Feline-ing out of here

Felines are aloof and mysterious, kings of their backyard jungles, and able to blend into the savage world around them; stalking, growling, and leaping—their eyes wide, their ears back, their teeth bared. There are 38 species of wild cats in the world and more than 30 different breeds of domestic cat. Domestication is thought to [ Read More … ]

Oh Canada, our home and hungry land

Canadian foods are a cuisine of cuisines, offering much more than a pot of stew.  Enjoy Montreal-style smoked meat, Maple syrup, Peameal bacon, Butter tart, Poutine and Nanaimo bar. But it goes far beyond those few items for Canada’s culinary contributions range from centuries-old savoury soups to rich desserts with mysterious histories. It’s an overarching [ Read More … ]

From middens to forest

Early inhabitants of the Pacific coast, dating back  six thousand years until only a couple of hundred years ago,  ate a lot of clams. They left behind big piles of empty shells, called middens. it has been discovered that these middens are leading to the trees growing in their midst to be fuller, taller, and healthier than their [ Read More … ]

It’s all in what they eat

The Yellow-shafted flicker, a type of woodpecker found in eastern Canada and the northeast United States, has more recently been seen sporting a few red feathers. that anomaly left scientists wondering: had they been interbreeding with its western cousin, the Red-shafted flicker? Not so. It was simply that their diet had changed. The Yellow-shafted flicker has [ Read More … ]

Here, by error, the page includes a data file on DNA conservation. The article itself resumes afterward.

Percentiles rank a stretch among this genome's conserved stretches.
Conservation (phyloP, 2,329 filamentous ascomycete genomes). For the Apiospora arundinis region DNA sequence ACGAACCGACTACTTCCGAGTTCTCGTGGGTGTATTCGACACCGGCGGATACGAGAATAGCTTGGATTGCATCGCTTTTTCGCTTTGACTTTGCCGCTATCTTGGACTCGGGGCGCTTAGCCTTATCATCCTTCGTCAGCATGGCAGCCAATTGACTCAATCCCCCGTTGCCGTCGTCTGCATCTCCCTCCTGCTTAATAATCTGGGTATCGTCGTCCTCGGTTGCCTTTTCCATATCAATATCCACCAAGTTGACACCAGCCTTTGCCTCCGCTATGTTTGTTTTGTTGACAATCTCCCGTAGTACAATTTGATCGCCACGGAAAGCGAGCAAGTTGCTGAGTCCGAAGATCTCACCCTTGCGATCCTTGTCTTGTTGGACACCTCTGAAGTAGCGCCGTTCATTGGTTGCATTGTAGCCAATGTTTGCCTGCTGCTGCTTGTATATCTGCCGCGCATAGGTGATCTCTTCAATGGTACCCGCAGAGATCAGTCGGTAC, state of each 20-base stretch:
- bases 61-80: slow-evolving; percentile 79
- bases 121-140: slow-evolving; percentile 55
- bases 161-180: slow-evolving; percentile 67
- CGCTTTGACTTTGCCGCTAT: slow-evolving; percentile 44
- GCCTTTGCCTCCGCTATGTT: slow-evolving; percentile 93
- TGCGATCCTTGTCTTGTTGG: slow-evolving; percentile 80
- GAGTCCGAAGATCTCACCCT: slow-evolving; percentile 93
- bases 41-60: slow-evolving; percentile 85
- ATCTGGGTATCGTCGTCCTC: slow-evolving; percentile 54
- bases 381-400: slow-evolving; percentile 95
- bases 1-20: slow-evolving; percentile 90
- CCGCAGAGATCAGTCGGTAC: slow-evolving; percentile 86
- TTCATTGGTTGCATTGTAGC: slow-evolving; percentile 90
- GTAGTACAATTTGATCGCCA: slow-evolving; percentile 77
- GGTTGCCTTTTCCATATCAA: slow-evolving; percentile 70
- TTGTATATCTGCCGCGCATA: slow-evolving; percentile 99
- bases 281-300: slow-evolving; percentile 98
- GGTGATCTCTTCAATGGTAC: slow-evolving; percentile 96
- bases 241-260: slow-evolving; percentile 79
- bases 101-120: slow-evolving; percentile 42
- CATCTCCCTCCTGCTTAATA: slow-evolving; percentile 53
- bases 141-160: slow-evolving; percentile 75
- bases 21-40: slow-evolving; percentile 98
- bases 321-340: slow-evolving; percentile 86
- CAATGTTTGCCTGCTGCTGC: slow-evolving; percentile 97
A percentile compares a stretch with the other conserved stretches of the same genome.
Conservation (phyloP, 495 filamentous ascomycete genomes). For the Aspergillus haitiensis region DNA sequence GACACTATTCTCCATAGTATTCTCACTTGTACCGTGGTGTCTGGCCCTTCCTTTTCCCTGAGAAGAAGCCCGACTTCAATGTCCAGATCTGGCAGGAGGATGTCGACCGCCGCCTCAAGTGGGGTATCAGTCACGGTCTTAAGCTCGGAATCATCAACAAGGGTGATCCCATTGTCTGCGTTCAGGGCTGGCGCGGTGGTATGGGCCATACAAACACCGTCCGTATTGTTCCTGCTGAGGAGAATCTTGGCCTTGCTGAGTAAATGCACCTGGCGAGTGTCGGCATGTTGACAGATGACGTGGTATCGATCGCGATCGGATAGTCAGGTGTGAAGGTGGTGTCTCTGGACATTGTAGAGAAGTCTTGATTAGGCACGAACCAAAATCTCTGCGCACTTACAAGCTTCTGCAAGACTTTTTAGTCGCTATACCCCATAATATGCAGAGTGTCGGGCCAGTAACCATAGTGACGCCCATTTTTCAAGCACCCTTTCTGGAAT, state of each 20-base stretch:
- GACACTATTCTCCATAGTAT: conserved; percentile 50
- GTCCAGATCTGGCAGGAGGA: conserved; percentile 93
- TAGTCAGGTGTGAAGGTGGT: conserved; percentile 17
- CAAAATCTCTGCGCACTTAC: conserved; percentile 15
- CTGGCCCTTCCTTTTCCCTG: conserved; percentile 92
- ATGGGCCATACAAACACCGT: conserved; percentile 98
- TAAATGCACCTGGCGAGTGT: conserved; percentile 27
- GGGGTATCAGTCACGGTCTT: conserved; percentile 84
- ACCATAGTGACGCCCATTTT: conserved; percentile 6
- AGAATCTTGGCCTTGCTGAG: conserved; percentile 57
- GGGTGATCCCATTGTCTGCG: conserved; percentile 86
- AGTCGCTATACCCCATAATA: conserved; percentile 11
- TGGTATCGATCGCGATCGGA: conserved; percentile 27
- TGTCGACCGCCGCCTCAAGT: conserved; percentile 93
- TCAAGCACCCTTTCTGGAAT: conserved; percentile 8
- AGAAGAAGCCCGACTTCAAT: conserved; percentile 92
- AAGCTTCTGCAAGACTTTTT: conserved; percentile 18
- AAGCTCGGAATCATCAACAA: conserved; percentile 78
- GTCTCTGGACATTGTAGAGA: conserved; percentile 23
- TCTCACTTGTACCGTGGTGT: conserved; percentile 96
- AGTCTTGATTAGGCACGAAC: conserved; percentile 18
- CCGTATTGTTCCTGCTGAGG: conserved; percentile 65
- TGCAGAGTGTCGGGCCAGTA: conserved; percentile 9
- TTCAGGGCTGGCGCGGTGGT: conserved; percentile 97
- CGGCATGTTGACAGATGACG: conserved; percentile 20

World’s largest reef newly discovered

The mouth of the Amazon River, where it meets the Atlantic Ocean, has been hiding what could be one of the world’s largest reef ecosystems, a reef system that stretches over thousands of square kilometres. River mouths, especially one as muddy as the Amazon, are not generally thought to be good environments for reefs, for [ Read More … ]

Wilderness Survival 101

For any avid outdoors man, hiker, or hunter, getting lost in the wilderness is a very real fear.   Be prepared and know what to do. Survival Rule One — Stay Calm 8 basic survival skills: Build a shelter:  that is dry, well drained and reasonably flat. Make a fire: it can keep you warm and [ Read More … ]

Grape Debate

Toast to Canada. The market share in quality wineries and wine has grown—not only in Ontario and Britiah Columbia but also in Quebec and Nova Scotia. The early days of growing grapes in Canada was a difficult one, yet perseverance has reflected success, with modern viticulture practices and proper selection of grape species. Canada’s wine-making [ Read More … ]

Our World is Erupting

A volcano is a rupture in the crust of a planetary-mass; our earth, whereby intense manifestations of the fiery power contained deep within the Earth release hot lava, volcanic ash, and gases to escape from a magma chamber below the surface. Volcanoes tend to exist along the edges between tectonic plates, massive rock slabs that [ Read More … ]